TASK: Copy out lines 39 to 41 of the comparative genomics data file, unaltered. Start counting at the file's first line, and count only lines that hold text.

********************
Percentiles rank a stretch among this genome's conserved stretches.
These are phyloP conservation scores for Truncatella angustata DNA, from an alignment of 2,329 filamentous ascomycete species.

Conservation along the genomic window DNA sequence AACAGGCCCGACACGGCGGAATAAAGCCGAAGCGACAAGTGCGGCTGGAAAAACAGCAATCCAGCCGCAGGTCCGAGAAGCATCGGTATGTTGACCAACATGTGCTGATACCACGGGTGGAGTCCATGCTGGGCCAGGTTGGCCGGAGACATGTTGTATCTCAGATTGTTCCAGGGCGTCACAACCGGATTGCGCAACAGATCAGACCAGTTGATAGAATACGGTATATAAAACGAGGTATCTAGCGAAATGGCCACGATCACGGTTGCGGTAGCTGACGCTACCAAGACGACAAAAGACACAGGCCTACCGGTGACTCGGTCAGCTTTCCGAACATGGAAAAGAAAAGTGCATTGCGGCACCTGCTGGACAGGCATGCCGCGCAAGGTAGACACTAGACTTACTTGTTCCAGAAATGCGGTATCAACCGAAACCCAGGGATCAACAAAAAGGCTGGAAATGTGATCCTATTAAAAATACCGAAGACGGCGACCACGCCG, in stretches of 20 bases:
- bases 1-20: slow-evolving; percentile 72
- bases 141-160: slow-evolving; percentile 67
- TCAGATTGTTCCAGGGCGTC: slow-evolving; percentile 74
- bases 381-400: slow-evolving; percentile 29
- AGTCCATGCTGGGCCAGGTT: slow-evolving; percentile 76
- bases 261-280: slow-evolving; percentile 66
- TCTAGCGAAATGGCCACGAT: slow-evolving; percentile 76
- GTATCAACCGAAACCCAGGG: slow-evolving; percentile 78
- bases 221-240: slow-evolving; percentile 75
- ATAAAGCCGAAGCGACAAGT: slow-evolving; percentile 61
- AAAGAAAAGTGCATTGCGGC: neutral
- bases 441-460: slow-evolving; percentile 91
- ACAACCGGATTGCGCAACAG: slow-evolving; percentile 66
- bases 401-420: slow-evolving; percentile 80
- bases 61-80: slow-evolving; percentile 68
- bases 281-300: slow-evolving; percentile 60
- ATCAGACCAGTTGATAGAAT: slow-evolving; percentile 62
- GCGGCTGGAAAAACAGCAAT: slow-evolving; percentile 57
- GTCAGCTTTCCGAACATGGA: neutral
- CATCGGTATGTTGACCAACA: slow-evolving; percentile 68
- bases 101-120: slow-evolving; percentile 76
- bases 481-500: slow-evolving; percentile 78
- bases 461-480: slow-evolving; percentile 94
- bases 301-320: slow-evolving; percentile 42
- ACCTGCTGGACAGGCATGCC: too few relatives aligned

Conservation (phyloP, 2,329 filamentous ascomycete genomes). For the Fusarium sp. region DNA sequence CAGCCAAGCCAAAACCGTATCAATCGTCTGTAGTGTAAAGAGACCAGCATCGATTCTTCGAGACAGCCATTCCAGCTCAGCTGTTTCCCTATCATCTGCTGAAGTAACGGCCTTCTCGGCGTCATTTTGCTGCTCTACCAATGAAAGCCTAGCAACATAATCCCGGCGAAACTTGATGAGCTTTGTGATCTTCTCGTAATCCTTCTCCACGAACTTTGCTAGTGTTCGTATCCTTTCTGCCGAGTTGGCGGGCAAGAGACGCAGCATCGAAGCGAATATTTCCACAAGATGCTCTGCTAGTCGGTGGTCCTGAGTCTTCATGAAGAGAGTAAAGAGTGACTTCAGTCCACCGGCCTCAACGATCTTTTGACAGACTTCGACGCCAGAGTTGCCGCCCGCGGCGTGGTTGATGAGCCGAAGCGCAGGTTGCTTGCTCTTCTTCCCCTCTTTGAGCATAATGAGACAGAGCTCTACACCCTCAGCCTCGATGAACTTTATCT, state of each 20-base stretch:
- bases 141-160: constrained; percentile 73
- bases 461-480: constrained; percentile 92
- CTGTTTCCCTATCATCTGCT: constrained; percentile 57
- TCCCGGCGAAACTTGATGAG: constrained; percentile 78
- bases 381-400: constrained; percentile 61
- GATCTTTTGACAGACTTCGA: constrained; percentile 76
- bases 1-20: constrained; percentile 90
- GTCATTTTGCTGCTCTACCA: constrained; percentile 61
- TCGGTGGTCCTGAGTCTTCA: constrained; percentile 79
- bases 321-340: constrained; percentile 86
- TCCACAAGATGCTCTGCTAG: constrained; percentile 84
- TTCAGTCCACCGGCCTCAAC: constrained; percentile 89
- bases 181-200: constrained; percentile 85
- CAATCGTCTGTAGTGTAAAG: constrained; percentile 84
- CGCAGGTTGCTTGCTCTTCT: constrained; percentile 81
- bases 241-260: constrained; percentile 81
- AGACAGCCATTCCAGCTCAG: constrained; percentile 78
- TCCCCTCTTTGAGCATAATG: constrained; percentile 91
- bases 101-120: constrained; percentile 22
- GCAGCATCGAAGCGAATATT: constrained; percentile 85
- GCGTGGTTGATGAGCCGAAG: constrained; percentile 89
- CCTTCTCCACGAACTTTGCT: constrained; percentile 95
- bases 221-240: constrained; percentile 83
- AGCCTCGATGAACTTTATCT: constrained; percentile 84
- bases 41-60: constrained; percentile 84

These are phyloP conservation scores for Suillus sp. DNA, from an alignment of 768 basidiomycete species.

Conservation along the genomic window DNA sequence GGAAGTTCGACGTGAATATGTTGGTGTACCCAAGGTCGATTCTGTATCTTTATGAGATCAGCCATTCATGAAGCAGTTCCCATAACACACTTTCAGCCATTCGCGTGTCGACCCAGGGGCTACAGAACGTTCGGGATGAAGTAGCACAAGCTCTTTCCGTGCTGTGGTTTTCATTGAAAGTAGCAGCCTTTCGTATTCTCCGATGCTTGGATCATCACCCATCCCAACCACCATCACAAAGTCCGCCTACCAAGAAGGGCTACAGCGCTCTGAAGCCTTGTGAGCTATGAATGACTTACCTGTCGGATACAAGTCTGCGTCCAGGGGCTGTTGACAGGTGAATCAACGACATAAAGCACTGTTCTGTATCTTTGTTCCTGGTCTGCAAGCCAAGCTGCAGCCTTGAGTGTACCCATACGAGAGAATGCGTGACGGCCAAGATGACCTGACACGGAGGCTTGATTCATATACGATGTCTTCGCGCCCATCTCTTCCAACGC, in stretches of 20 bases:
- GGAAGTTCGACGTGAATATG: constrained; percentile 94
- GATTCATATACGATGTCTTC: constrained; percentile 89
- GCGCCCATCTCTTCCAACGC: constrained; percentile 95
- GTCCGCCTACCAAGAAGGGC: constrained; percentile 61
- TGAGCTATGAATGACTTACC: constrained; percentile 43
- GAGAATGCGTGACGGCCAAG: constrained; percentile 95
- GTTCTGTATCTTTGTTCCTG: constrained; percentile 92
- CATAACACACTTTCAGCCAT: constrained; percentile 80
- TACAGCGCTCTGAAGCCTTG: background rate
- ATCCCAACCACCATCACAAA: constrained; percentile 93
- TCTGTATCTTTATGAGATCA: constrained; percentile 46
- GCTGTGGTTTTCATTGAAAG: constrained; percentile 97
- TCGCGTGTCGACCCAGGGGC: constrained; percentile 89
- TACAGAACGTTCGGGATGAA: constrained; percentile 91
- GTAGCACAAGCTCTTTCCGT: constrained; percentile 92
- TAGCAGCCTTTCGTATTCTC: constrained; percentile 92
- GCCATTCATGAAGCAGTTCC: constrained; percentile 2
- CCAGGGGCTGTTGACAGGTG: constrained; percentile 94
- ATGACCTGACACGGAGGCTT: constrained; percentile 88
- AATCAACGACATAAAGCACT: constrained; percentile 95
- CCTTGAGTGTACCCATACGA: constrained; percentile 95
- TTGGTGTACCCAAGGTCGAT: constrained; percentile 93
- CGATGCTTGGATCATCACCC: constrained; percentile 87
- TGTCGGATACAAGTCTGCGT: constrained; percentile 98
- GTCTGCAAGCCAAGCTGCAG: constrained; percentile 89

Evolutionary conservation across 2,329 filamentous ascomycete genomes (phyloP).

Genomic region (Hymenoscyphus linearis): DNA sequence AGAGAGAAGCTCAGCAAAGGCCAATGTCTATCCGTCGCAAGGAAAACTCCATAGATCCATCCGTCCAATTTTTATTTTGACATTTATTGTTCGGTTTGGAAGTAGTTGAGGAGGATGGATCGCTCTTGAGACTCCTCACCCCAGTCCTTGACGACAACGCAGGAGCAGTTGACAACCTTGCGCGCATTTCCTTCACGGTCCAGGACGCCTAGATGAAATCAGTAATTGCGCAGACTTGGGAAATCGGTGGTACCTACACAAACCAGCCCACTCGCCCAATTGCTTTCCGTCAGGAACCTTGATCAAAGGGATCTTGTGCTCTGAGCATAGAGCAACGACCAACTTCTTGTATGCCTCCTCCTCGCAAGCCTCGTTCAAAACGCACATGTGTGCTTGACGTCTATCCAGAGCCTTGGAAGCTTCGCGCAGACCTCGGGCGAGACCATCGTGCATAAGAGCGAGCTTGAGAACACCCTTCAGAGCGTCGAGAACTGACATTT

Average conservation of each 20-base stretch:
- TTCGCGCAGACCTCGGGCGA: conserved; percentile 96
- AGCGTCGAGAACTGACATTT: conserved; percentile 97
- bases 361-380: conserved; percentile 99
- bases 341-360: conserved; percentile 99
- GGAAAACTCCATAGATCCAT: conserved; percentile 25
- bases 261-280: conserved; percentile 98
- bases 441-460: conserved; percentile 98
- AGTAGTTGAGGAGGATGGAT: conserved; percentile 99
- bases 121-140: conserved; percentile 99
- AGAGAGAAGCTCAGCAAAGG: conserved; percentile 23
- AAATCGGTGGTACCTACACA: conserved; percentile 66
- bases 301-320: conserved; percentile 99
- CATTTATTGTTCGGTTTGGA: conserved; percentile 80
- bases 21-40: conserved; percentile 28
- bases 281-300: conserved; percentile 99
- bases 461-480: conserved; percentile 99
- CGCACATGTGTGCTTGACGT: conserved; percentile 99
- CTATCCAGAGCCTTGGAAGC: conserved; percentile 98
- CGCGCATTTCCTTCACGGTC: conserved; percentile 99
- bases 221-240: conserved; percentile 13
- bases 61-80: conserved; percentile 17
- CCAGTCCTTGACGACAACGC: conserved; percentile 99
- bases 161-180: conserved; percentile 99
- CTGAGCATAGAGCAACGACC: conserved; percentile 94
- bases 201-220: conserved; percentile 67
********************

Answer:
- bases 321-340: constrained; percentile 86
- TCCACAAGATGCTCTGCTAG: constrained; percentile 84
- TTCAGTCCACCGGCCTCAAC: constrained; percentile 89